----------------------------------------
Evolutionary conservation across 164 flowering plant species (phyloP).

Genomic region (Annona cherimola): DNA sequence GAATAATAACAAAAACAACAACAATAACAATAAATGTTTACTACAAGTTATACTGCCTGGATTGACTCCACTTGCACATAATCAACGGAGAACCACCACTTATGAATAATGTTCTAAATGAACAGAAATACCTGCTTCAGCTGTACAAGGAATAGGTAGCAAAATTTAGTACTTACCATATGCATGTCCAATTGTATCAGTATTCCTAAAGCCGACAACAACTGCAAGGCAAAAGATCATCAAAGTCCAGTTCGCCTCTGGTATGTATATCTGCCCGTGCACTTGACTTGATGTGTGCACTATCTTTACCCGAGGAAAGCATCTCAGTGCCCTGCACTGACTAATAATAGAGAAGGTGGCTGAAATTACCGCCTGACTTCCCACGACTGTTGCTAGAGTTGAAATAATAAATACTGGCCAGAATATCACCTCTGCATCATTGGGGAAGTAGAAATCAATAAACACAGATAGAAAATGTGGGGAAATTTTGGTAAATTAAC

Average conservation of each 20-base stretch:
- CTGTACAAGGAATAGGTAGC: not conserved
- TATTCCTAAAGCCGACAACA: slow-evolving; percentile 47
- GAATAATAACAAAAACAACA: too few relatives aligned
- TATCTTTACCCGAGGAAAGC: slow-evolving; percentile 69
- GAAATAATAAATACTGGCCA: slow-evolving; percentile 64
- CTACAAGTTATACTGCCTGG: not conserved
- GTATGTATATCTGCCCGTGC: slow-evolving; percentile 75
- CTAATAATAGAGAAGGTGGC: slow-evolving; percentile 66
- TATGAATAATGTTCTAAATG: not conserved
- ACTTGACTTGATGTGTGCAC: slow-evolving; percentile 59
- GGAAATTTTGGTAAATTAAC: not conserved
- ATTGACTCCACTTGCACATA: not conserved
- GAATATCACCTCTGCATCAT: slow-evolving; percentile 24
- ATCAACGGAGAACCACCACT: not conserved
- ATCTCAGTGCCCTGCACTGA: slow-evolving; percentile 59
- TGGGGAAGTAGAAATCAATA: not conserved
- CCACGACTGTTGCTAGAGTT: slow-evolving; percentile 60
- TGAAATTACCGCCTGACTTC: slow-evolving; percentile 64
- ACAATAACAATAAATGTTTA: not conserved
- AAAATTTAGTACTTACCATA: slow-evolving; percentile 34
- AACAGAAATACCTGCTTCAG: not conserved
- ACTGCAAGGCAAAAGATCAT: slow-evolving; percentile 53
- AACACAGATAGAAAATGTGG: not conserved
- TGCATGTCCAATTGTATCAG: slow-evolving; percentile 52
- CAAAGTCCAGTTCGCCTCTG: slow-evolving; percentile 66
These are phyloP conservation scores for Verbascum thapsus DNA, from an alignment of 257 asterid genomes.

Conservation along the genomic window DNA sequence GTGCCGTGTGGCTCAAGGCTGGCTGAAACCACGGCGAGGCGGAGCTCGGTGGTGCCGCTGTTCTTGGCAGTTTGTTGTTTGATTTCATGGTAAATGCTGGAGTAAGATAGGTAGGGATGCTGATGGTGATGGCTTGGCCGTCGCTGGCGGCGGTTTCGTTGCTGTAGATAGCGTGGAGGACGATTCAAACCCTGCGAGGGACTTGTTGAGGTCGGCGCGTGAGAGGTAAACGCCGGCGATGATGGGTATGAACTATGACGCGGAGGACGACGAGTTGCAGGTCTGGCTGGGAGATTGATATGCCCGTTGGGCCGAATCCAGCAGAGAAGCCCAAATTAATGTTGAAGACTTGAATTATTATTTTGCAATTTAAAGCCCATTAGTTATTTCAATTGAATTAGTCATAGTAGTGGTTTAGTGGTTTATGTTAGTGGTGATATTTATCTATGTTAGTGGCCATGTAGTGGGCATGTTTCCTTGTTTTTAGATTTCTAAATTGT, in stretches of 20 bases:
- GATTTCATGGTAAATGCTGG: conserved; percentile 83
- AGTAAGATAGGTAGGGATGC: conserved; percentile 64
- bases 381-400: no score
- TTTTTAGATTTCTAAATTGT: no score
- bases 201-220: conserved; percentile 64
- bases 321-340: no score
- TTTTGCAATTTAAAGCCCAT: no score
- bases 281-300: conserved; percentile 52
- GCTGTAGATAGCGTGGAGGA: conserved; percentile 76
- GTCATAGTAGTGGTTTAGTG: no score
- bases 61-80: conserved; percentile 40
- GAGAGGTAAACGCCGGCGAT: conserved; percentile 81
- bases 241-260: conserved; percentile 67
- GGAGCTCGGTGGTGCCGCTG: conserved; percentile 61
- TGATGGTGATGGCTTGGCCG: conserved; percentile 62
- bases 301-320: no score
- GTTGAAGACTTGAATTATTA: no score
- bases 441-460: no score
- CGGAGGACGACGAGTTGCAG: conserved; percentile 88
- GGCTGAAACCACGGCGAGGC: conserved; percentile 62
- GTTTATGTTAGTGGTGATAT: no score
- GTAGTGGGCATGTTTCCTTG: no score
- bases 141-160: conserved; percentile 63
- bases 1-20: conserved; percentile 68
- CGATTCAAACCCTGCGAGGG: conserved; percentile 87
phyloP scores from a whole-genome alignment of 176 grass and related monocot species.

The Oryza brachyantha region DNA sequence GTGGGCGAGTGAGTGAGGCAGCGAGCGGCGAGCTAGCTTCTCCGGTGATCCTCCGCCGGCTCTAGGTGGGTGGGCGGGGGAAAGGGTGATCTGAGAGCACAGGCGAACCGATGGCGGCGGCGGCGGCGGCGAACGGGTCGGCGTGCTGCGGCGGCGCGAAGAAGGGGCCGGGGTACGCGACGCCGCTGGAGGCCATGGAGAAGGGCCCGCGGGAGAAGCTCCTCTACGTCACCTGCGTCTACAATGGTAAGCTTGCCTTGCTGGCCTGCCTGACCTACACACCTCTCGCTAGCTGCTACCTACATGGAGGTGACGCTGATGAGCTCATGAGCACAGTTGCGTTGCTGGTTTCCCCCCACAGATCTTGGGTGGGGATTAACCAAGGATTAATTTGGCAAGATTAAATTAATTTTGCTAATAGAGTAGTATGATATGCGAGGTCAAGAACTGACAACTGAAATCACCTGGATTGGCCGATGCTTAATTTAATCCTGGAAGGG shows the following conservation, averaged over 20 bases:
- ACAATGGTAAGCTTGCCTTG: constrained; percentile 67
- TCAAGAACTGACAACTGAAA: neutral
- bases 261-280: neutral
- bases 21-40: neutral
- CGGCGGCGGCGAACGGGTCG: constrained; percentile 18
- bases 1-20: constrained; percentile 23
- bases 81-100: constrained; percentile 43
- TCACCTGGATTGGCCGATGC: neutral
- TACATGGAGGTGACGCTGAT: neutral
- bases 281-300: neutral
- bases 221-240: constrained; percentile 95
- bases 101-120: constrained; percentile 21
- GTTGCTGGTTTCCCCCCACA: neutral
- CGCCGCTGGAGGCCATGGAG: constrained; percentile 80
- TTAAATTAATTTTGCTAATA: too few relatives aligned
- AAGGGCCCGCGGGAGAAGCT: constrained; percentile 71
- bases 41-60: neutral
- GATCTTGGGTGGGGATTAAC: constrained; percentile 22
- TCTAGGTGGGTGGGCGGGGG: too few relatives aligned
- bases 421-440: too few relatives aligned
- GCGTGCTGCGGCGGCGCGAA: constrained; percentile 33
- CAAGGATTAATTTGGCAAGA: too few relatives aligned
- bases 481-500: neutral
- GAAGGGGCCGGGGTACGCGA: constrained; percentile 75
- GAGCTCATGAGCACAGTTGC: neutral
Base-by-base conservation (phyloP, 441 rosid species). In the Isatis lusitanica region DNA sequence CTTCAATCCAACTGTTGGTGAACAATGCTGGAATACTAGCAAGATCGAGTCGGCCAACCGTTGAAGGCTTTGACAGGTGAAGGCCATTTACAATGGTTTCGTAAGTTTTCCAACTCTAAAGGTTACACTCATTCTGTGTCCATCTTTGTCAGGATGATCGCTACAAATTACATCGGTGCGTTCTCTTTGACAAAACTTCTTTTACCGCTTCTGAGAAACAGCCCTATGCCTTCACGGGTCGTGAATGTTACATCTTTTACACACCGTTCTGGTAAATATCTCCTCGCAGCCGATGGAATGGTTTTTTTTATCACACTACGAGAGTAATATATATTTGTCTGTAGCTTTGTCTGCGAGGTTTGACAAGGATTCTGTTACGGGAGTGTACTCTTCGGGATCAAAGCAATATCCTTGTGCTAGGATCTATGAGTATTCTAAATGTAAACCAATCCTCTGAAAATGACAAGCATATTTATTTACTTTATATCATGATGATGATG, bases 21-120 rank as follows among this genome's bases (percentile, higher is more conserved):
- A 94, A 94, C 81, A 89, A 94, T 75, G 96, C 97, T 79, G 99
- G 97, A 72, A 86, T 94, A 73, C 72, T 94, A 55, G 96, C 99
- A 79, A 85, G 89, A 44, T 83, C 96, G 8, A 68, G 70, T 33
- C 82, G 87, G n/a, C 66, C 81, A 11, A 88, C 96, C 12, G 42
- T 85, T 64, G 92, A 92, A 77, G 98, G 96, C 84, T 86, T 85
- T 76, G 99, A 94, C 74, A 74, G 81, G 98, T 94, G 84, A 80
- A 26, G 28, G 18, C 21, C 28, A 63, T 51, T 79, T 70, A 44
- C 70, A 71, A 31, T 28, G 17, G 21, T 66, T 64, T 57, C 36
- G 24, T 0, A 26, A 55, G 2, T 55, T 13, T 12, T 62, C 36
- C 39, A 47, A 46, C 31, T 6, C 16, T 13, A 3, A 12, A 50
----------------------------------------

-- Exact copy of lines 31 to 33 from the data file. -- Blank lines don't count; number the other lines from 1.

- GATTTCATGGTAAATGCTGG: conserved; percentile 83
- AGTAAGATAGGTAGGGATGC: conserved; percentile 64
- bases 381-400: no score